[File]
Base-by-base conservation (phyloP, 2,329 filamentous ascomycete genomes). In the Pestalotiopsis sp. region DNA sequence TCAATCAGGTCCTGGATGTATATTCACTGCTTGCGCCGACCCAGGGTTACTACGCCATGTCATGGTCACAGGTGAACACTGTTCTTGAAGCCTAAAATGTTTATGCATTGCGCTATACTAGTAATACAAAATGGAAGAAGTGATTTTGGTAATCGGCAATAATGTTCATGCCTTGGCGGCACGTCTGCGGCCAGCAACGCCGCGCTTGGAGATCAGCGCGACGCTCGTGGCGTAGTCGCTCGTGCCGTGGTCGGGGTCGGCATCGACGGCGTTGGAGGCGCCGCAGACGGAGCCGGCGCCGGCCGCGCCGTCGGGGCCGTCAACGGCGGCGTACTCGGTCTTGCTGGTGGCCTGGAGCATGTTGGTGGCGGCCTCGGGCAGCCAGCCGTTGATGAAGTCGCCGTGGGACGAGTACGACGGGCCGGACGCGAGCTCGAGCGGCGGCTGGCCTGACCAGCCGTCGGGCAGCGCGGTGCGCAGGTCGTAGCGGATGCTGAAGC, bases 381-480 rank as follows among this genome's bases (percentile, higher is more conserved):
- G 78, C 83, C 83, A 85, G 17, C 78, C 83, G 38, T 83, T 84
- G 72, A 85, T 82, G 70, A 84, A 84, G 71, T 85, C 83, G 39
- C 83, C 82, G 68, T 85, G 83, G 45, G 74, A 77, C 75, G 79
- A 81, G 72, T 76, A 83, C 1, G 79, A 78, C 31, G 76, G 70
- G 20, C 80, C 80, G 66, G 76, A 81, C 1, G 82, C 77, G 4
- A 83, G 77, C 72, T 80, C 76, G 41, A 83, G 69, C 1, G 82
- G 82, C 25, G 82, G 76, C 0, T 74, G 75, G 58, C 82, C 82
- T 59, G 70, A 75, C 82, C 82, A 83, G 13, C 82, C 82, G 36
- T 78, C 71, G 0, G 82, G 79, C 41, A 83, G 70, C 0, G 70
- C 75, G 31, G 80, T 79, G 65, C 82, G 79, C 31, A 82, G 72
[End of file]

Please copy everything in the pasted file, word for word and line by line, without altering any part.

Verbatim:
Base-by-base conservation (phyloP, 2,329 filamentous ascomycete genomes). In the Pestalotiopsis sp. region DNA sequence TCAATCAGGTCCTGGATGTATATTCACTGCTTGCGCCGACCCAGGGTTACTACGCCATGTCATGGTCACAGGTGAACACTGTTCTTGAAGCCTAAAATGTTTATGCATTGCGCTATACTAGTAATACAAAATGGAAGAAGTGATTTTGGTAATCGGCAATAATGTTCATGCCTTGGCGGCACGTCTGCGGCCAGCAACGCCGCGCTTGGAGATCAGCGCGACGCTCGTGGCGTAGTCGCTCGTGCCGTGGTCGGGGTCGGCATCGACGGCGTTGGAGGCGCCGCAGACGGAGCCGGCGCCGGCCGCGCCGTCGGGGCCGTCAACGGCGGCGTACTCGGTCTTGCTGGTGGCCTGGAGCATGTTGGTGGCGGCCTCGGGCAGCCAGCCGTTGATGAAGTCGCCGTGGGACGAGTACGACGGGCCGGACGCGAGCTCGAGCGGCGGCTGGCCTGACCAGCCGTCGGGCAGCGCGGTGCGCAGGTCGTAGCGGATGCTGAAGC, bases 381-480 rank as follows among this genome's bases (percentile, higher is more conserved):
- G 78, C 83, C 83, A 85, G 17, C 78, C 83, G 38, T 83, T 84
- G 72, A 85, T 82, G 70, A 84, A 84, G 71, T 85, C 83, G 39
- C 83, C 82, G 68, T 85, G 83, G 45, G 74, A 77, C 75, G 79
- A 81, G 72, T 76, A 83, C 1, G 79, A 78, C 31, G 76, G 70
- G 20, C 80, C 80, G 66, G 76, A 81, C 1, G 82, C 77, G 4
- A 83, G 77, C 72, T 80, C 76, G 41, A 83, G 69, C 1, G 82
- G 82, C 25, G 82, G 76, C 0, T 74, G 75, G 58, C 82, C 82
- T 59, G 70, A 75, C 82, C 82, A 83, G 13, C 82, C 82, G 36
- T 78, C 71, G 0, G 82, G 79, C 41, A 83, G 70, C 0, G 70
- C 75, G 31, G 80, T 79, G 65, C 82, G 79, C 31, A 82, G 72